The fairy tales of Charles Perrault were not better known than those by Marie-Catherine d'Aulnoy until the 20th century. While the French women fairy-tale writers of the 1690s have been receiving increased scholarly attention since the 1990s, many people continue to assume that tales by Perrault, including "Little Red Riding Hood," "Cinderella," "Sleeping Beauty," and "Puss-in-Boots," were always more popular than those penned by his contemporary, Marie-Catherine d'Aulnoy.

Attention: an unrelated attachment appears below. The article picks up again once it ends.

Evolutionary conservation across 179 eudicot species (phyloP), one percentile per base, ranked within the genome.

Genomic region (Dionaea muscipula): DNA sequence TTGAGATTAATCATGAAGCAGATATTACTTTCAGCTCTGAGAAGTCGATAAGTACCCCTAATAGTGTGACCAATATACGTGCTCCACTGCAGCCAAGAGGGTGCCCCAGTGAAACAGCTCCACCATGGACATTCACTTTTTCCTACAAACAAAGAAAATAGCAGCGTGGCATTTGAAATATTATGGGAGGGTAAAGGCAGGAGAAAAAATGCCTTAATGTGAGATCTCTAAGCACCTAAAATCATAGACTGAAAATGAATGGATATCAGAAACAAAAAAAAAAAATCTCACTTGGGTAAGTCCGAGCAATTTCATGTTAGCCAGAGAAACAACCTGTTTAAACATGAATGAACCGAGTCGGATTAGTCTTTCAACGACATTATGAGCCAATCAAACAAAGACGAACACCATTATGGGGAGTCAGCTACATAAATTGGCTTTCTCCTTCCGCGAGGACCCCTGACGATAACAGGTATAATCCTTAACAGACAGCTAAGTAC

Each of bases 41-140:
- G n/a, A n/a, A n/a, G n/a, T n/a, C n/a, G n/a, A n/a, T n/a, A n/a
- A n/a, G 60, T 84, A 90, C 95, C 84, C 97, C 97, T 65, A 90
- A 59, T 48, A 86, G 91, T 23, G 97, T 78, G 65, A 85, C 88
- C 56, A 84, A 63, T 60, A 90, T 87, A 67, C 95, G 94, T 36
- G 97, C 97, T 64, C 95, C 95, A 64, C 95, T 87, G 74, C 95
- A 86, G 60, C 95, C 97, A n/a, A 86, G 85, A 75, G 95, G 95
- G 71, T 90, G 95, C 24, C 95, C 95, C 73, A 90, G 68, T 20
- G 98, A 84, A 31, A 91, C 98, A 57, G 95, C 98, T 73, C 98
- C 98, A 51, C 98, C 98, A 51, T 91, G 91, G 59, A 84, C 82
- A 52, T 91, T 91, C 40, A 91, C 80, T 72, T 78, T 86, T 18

Carrying out bibliographical research and examining popular culture in France, Britain, and Germany would in fact reveal that d'Aulnoy's tales were at least and at times even more popular than those by Perrault.
Below is a table comparing d'Aulnoy and Perrault publications based on the collection at the French national library, La Bibliothèque nationale.
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